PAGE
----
Sustainable #netgov by design: Environment and human rights
Internet-dependent technologies are an integral part of our daily lives, and more so considering the pandemic. Yet, information and communications technologies (ICTs) have a direct impact on the physical environments locally, regionally, and internationally. While these technologies play a central role in global efforts to find solutions to tackle the climate crisis and promote environmental protection, as well as sustainable development, the growing demands of an interconnected society are contributing to unprecedented levels of energy consumption, conflict mineral mining, e-waste generation and subsequent dumping in the Global South, negative effects on vulnerable natural landscapes, communities, and human rights, and much more believes Mr Michael J. Oghia (Steering Committee Member, Internet Rights and Principles Coalition [IRPC]).
One of the principal arguments is that many of these problems stem from a lack of consideration for sustainability in the design of ICTs. The world now faces a situation where it needs to create sustainable technology for tomorrow but is still working with the unsustainable business models, lack of long-term, holistic design thinking, and inadequate policy frameworks of yesterday.
The lack of a holistic approach to the topic is problematic for a myriad of reasons. First, there is concern that there are so many piecemeal approaches to the topic that the impact will be limited due to the lack of a clear consensus on how to move forward or measure progress as it relates to the sector as a whole. Second, the extremely limited funding and available resources will not be adequate to achieve the goals, especially if they are spread across, not necessarily in a co-ordinated and equitable manner. This is why concerted multistakeholder and cross-sectoral efforts are vital to the transition from insufficient retroactive fixes to more permanent, sustainable, and holistic solutions, the ones that protect communities, the planet and translate policy recommendations into on-the-ground action.
Ms Weronika Koralewska (Independent Consultant) discussed how we can drive the action towards sustainability by design. She believes that the solutions already exist: the knowledge and skills are already present during all the IGF environmental sessions as well as in tomes, publications, and research. They are present at all the levels: user equipment, data centres, network. There are indicators based on lifecycle assessment, ideas of the circular economy, ideas for obligatory open repair environment. There are also knowledge and skills on how to write a program, code, and framework so the software works more efficiently. She believes that an honest discussion about values is being avoided and sees three critical elements in this area: The first element is that often, instead of solving problems, actors are masking them. The second critical element is in the sphere of values and regards ethics instead of compulsion: people tend to have a compulsion to go for a new thing instead of cautiously researching it. The next element is the need to tackle the problem of diffusion of responsibility: each stakeholder tends to place the responsibility on the other.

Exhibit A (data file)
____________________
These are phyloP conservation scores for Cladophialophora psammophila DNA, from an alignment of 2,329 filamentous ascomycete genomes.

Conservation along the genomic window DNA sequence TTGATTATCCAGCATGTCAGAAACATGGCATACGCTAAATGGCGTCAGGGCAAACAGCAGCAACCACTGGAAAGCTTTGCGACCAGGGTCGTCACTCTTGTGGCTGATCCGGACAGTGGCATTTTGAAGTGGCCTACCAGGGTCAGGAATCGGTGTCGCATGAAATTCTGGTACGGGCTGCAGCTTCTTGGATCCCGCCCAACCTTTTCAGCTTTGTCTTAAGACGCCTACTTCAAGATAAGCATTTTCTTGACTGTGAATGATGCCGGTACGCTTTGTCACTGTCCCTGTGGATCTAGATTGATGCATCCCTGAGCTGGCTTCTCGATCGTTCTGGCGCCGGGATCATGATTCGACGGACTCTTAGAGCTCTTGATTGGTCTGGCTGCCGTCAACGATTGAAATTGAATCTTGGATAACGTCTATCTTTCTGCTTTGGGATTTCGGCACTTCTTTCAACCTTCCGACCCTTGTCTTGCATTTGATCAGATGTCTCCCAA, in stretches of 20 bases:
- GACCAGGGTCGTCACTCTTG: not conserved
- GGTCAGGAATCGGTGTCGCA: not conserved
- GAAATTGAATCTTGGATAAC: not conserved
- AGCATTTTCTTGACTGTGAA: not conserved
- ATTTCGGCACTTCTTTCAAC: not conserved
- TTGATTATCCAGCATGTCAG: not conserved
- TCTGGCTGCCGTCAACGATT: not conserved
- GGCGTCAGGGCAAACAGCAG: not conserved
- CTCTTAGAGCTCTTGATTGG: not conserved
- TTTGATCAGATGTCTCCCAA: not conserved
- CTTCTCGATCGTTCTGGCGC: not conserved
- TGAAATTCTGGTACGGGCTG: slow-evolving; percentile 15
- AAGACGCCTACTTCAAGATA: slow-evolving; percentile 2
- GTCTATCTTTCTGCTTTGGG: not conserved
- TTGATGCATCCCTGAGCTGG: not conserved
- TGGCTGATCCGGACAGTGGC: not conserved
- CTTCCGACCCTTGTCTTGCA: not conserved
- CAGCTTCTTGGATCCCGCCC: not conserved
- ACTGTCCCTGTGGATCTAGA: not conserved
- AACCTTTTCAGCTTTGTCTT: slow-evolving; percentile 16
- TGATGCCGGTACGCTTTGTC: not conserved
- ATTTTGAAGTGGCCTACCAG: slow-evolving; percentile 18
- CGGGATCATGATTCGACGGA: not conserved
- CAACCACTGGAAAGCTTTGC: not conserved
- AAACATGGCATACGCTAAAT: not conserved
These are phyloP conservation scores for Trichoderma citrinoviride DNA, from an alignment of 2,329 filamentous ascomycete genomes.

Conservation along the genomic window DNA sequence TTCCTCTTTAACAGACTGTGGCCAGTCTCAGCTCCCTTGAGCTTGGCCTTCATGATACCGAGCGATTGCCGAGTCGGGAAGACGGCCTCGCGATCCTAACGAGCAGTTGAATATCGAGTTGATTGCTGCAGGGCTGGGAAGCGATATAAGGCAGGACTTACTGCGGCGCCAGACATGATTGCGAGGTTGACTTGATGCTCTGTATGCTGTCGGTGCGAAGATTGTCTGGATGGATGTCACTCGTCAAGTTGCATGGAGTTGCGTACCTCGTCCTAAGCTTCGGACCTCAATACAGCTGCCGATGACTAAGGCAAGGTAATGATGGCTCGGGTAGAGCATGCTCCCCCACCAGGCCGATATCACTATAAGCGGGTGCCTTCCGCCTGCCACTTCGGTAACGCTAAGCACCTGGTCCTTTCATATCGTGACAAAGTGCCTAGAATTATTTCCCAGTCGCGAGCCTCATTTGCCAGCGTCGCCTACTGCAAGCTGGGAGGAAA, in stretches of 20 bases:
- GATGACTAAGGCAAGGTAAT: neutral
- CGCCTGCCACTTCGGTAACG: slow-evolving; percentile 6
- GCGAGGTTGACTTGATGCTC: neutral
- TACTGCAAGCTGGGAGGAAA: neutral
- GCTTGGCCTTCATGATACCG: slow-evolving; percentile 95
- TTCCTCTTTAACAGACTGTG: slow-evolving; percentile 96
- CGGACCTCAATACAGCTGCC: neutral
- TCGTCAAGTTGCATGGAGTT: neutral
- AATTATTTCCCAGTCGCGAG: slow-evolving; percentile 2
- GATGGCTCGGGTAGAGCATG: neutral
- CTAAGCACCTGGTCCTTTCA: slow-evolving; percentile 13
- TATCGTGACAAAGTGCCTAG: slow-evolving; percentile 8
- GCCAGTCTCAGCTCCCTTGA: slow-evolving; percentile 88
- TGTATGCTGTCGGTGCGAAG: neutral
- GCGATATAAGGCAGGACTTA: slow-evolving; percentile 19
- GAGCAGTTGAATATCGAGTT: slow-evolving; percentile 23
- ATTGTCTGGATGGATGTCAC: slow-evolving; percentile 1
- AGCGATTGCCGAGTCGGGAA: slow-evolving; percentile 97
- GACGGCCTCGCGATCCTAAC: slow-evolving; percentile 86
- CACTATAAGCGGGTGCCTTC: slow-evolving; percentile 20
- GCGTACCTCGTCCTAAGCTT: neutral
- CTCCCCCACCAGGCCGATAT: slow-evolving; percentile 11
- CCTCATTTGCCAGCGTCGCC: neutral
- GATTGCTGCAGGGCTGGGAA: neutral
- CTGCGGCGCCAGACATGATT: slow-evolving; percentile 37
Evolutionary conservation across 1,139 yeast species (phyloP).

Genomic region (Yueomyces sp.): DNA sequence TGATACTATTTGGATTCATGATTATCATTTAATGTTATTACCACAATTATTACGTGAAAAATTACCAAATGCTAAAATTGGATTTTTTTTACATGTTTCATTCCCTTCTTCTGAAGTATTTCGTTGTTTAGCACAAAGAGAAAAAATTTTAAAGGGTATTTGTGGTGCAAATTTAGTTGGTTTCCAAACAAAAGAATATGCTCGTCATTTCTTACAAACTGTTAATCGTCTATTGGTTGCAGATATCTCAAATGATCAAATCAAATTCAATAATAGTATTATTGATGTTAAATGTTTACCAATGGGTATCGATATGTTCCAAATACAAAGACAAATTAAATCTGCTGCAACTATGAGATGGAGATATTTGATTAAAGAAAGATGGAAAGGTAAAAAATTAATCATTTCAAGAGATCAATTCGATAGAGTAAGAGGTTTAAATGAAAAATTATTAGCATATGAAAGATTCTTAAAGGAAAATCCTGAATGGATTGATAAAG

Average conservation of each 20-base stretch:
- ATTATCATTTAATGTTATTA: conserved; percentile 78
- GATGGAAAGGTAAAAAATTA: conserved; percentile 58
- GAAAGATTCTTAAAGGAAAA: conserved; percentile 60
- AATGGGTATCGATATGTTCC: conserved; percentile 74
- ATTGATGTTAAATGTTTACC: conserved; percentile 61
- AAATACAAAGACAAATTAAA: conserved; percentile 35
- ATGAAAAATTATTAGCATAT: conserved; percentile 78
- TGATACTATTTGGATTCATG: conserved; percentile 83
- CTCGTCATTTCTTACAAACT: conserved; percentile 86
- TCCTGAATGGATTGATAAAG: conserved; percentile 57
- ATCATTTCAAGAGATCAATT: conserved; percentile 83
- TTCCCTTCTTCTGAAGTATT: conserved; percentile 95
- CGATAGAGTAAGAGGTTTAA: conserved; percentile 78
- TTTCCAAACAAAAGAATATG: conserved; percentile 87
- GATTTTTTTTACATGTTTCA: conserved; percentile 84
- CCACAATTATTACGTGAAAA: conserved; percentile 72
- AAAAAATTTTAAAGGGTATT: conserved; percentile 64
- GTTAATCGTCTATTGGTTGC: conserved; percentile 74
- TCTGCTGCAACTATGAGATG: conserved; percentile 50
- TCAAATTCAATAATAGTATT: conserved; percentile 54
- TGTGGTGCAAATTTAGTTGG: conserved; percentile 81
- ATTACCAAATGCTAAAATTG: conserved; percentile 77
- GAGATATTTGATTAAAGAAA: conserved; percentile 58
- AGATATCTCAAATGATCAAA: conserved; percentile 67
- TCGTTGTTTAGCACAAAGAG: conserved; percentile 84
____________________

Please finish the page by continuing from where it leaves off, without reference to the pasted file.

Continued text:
Another possible solution is to have rules in place that make good things happen by design, believes Ms Alexandra Lutz (Accredited Assistant, European Parliament). These rules in place must punish bad behaviour in a way that people will not be able to do it. It is then necessary to ensure that these rules are really embedded in the market, without making them excessive. These rules must be simple enough to ensure that it is easy to do the right thing and to consume or design products in a sustainable way. Each stakeholder group must worry about how to ensure that the rules make things easier and more sustainable by design in the future.
Ms Pia Wiche (Founder and CEO, EcoEd) spoke about the concept of ’Killed by design’: devices and applications that quickly became obsolete due to the lack of support for repairs, technical services, and discontinuation. Many modern devices today are ’killed by design’, both in hardware and software. Recycling is becoming an important issue, as ICT devices are a great source of recyclable material. However, not enough recycling is being done today and if recycling does not increase, the world will keep generating garbage, which will continue generating environmental impacts. Another solution, better than recycling from a lifecycle perspective, would be to change the business model around ICT so that things can last longer.